Elements of Latin Lesson 57
The Third Declension; Consonant Stems

Salūs populī suprēma est — The safety of the people shall be the supreme law
Motto of the state of Missouri, quoted from a famous code of Roman laws.

403. Nouns that end in -is in the genitive singular are of the Third Declension. They may be masculine, feminine, or neuter.

Classes of the Third Declension

404. Nouns of the third declension are divided into two classes, known as consonant stems and i-stems.

   a. The stem is the body of a word to which the teminations are added. When the stem ends in a consonant, the stem is the same as the base. In vowel stems the stem is formed by adding the stem vowel to the base: thus, the base of hostis, enemy, is host-, and the stem is host + i = hosti-. Consonant stems and i-stems differ somewhat in declension, so the distinction is an important one.

Consonant Stems, Masculine and Feminine

405. Masculines and feminines are declined alike. The nominative is often the same as the base or nearly so. Often it is formed by adding -s to the base. In that case the added -s causes various changes in spelling. Always learn the genitive along with the nominative, for the genitive gives the key to all the other forms.

cōnsul, M.
(base cōnsul-)
legiō, F.
(base legiōn-)
pater, M.
(base patr-)
Nom. cōnsul legiō pater ----
Gen. cōnsulis legiōnis patris -is
Dat. cōnsulī legiōnī patrī
Acc. cōnsulem legiōnem patrem -em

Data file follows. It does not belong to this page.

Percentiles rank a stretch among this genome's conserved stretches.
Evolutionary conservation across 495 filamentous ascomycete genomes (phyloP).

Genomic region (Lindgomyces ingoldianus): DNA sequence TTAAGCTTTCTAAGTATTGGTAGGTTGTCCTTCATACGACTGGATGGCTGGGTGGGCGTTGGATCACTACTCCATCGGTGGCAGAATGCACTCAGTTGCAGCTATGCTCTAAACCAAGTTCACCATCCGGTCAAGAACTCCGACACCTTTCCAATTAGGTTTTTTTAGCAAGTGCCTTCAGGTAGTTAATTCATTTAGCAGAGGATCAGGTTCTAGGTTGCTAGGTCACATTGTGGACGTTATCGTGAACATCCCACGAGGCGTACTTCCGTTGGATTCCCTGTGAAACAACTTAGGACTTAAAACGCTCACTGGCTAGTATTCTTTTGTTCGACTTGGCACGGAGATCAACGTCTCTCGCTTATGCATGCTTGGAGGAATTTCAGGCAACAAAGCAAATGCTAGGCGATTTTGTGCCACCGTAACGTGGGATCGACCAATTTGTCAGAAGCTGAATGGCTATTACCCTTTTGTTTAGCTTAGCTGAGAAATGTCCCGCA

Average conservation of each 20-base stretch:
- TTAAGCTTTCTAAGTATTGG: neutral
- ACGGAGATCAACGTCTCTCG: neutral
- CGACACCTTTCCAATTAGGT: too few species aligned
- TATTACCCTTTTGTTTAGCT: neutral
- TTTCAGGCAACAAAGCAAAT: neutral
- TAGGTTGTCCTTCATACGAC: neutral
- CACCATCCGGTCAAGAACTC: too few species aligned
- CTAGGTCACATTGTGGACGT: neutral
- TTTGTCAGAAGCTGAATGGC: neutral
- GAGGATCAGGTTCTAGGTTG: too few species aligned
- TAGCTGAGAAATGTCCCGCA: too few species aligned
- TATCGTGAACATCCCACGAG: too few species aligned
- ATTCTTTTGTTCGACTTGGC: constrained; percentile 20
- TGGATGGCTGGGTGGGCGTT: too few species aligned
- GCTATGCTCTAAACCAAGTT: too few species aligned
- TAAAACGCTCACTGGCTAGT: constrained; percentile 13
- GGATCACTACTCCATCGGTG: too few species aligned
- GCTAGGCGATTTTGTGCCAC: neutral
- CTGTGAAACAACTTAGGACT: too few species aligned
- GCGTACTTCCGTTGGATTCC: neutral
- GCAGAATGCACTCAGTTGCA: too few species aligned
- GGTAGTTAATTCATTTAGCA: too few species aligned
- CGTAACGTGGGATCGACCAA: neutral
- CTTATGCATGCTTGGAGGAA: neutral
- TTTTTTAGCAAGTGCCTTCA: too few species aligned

Abl. cōnsule legiōne patre -e
Nom. cōnsulēs legiōnēs patrēs -ēs
Gen. cōnsulum legiōnum patrum -um
Dat. cōnsulibus legiōnibus patribus -ibus
Acc. cōnsulēs legiōnēs patrēs -ēs
Abl. cōnsulibus legiōnibus patribus -ibus

prīnceps, M.
(base prīncip-1)
mīles, M.
(base mīlit-1)
rēx, M.
(base rēg-)
Nom. prīnceps mīles rēx -s (-x)
Gen. prīncipis mīlitis rēgis -is
Dat. prīncipī mīlitī rēgī
Acc. prīncipem mīlitem rēgem -em
Abl. prīncipe mīlite rēge -e
Nom. prīncipēs mīlitēs rēgēs -ēs
Gen. prīncipum mīlitum rēgum -um
Dat. prīncipibus mīlitibus rēgibus -ibus
Acc. prīncipēs mīlitēs rēgēs -ēs
Abl. prīncipibus mīlitibus rēgibus -ibus

1 An i in the last syllable of the base is often changed in the nominative to e: as, prīnceps, base prīncip-; mīles, base mīlit-.

   a. The nominative case termination s combines with a final c or g of the base and makes x: thus, rēg + s gives rēx, king; and duc + s gives dux, leader. A final d or t is dropped before s: thus, lapid + s gives lapis, stone; mīlet + s gives mīles, soldier.

   b. The base or stem is found by dropping -is in the genitive singular.

   c. Review § 108 and apply the rules to this declension.


Print Lesson 57 Exercises

406. 1. Sī mīlitēs rēgis oppidum nostrum oppugnābunt, ab legiōnibus Rōmānīs vincentur.

2. Cum tēla nostra iacere incipiēmus, paucī resistent; reliquī statim fugient.

3. Mīlitēs nostrī ā patre cōnsulis dūcēbantur.

4. Multīs interfectīs, rēx prīncipēs rēgnī lēgātōs1 mīsit et pācem petiit.

5. Lēgātīs audītīs, pāx rēgī data est.

6. Pater cōnsulis iussit rēgem in suum rēgnum discēdere nec iniūriam agrīs nostrīs facere.

7. Rēx, quī legiōnēs nostrās magnopere timuit, imperiō2 Rōmānō pāruit et statim discessit.

8. Numquam posteā bellum cum legiōnibus nostrīs gerere poterit.

1 In appostion with prīncipēs   2 Why dative? See § 224.

407. 1. The consul commmanded the soldiers to move the camp quickly from that unfavorable place.

2. The legions could not fight bravely there.

3. The king, who was eager to make peace, sent ambassadors.

4. After peace had been made,1 the chiefs forbade the king's father to call out the legions.

1 Ablative Absolute.


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